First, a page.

China stocks set for worst week in 2-1/2 months as recovery hopes fade

* SSEC -0.2%, CSI300 0.1%, HSI -0.2%

* HK->Shanghai Connect daily quota used -0.7%, Shanghai->HK daily quota used 1.1%

* FTSE China A50 +0.2%

SHANGHAI, Sept 25 (Reuters) - China’s major indexes flitted in choppy trade on Friday, but are on track for their worst weekly decline since mid-July as the resurgence in COVID-19 cases globally raised concerns about the pace of the global economic recovery.

** The CSI300 index edged up 0.1% to 4,565.50 points at the end of the morning session, while the Shanghai Composite Index lost 0.2% to 3,215.42 points.

** The tech-heavy start-up board ChiNext added 0.2% by midday, while the STAR50 index lost 1.7%.

** For the week, CSI300 dropped 3.6%, while SSEC slid 3.7%, both set for the steepest weekly decline since the week ended July 17.

** The recent slump in overseas equities on virus worries pressured the A-share market, while investors tend to tread cautiously ahead of the week-long National Day Holiday, said Zhang Chengyu, vice general manager of Beijing-based Shiji Hongfan Asset Management Co.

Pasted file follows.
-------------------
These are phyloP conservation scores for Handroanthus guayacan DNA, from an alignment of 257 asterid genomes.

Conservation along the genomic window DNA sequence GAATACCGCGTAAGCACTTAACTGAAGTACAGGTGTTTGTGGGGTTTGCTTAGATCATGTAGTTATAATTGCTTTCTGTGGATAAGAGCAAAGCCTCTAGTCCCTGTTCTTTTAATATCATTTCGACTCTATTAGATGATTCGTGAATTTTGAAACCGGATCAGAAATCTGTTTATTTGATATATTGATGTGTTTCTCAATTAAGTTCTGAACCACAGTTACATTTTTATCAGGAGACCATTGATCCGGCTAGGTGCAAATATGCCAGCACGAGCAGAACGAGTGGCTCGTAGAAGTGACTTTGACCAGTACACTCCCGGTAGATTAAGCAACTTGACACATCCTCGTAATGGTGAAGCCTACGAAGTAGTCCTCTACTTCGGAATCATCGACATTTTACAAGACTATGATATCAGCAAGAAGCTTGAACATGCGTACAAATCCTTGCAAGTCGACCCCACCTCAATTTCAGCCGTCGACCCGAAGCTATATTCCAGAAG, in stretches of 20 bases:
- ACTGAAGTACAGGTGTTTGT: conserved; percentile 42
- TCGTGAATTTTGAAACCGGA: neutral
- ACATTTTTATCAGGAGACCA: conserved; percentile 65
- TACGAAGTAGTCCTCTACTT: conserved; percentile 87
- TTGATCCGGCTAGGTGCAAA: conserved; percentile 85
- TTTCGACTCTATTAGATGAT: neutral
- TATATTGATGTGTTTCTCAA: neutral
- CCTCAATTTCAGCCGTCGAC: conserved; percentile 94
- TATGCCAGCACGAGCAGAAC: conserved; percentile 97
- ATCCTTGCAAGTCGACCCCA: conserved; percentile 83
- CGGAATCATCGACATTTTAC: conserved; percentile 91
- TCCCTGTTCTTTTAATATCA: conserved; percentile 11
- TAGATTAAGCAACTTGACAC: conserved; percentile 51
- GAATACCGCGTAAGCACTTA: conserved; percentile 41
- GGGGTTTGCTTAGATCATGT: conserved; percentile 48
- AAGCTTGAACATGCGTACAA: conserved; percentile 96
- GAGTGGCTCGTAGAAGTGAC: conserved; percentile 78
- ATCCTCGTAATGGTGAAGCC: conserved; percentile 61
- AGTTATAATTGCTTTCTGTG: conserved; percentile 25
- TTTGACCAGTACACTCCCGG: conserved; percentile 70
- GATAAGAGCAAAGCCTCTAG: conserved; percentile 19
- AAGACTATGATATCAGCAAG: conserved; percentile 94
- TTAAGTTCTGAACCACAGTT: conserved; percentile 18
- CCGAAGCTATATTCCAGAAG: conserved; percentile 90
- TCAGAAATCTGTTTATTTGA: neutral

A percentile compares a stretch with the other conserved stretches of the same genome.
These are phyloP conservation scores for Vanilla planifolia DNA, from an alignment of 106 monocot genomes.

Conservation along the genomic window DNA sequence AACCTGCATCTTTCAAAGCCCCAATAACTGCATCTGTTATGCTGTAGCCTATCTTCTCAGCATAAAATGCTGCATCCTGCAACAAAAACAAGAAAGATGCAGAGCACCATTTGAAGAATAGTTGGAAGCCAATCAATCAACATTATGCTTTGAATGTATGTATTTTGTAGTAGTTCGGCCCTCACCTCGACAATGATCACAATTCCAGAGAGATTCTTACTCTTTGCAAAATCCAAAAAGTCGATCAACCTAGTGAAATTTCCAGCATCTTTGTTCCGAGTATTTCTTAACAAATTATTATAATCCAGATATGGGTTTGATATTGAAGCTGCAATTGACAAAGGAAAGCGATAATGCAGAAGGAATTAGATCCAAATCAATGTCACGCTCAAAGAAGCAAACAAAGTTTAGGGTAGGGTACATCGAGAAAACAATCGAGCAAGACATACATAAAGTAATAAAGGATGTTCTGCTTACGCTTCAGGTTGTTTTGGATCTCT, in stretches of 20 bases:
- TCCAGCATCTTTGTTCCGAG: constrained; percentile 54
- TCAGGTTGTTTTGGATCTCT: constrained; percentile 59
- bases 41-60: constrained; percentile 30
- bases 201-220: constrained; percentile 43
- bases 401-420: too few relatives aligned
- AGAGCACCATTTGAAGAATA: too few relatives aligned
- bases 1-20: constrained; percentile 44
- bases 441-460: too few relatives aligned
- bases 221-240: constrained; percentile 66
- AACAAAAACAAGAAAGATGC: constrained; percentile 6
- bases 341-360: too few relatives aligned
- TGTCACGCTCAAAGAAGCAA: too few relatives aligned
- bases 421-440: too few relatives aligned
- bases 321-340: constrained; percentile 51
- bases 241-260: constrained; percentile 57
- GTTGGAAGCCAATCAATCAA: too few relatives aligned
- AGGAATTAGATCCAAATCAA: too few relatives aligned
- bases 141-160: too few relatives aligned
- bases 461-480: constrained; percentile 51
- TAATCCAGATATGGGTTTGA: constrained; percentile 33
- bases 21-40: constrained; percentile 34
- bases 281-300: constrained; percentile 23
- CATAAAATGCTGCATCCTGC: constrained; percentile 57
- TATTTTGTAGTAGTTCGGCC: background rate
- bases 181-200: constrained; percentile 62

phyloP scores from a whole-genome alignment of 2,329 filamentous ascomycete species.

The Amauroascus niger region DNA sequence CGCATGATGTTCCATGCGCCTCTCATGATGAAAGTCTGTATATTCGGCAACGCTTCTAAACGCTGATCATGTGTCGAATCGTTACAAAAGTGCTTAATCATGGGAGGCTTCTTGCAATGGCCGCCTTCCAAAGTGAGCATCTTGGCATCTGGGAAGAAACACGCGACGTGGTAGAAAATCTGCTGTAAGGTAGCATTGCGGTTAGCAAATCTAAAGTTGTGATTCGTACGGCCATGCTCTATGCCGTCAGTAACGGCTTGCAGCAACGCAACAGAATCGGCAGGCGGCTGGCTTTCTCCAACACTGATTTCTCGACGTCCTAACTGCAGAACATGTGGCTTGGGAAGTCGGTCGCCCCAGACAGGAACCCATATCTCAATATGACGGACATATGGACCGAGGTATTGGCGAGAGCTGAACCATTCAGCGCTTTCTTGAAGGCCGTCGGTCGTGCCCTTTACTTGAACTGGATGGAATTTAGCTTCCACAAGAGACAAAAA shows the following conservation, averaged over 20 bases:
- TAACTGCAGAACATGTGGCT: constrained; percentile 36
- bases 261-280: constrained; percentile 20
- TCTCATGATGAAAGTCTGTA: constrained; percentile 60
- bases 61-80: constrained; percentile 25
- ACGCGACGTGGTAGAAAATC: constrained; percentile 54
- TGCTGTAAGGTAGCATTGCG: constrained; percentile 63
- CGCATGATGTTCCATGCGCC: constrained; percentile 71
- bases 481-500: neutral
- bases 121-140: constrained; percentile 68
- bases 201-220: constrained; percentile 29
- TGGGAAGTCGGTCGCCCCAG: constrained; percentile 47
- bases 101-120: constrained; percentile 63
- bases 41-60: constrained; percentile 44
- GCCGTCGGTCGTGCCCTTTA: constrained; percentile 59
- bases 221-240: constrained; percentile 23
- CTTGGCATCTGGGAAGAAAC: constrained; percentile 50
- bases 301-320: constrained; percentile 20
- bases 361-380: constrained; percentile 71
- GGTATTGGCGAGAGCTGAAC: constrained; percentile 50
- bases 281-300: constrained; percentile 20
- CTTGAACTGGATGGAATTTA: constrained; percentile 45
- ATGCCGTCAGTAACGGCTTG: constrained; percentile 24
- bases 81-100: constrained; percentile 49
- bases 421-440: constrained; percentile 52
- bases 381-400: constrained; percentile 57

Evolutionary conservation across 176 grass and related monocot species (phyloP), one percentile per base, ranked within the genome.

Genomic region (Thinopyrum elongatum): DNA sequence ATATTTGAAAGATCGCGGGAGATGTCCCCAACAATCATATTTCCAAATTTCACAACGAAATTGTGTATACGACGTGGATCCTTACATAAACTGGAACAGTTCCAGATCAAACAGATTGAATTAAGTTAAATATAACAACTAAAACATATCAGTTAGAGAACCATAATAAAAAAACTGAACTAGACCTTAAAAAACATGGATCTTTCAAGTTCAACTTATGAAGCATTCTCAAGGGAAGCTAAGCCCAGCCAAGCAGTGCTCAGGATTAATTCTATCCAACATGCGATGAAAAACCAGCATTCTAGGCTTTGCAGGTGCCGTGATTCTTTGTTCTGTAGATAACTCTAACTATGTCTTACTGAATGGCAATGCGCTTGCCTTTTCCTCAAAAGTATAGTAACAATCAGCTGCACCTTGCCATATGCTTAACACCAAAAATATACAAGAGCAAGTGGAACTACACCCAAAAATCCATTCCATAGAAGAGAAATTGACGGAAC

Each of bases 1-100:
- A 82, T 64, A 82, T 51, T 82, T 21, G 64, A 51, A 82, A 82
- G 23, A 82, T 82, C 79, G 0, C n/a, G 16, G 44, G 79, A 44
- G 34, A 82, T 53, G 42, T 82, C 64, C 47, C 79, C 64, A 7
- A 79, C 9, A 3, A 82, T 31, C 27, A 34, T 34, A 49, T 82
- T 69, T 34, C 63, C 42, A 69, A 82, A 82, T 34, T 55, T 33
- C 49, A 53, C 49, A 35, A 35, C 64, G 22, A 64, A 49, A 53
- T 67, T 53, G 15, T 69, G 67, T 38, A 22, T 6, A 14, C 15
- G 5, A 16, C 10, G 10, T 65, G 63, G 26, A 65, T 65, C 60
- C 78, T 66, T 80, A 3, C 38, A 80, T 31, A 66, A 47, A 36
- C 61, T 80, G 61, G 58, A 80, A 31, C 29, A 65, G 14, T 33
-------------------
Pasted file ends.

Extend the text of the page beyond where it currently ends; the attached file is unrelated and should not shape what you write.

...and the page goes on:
** Britain recorded its highest number of daily COVID-19 cases on Thursday, reflecting a second wave of the virus hitting the country, while Mexico is close to surpassing 75,000 confirmed coronavirus deaths.

** Geopolitical tensions, including Sino-Indian border tensions, and in particular the tensions in the Taiwan Strait, also worried investors, Zhang added.

** Taiwan’s air force scrambled jets last week as multiple Chinese aircraft approached the island and crossed the sensitive midline of the Taiwan Strait, with the island’s government urging Beijing to “pull back from the edge.”

** There was muted reaction from equities investors after FTSE Russell said it will add Chinese government bonds (CGBs) to its flagship World Government Bond Index (WGBI).

** The Hang Seng index dropped 0.2% to 23,262.14 points, while the Hong Kong China Enterprises Index lost 0.3% to 9,340.04 points. (Reporting by Luoyan Liu and Andrew Galbraith, Editing by Sherry Jacob-Phillips)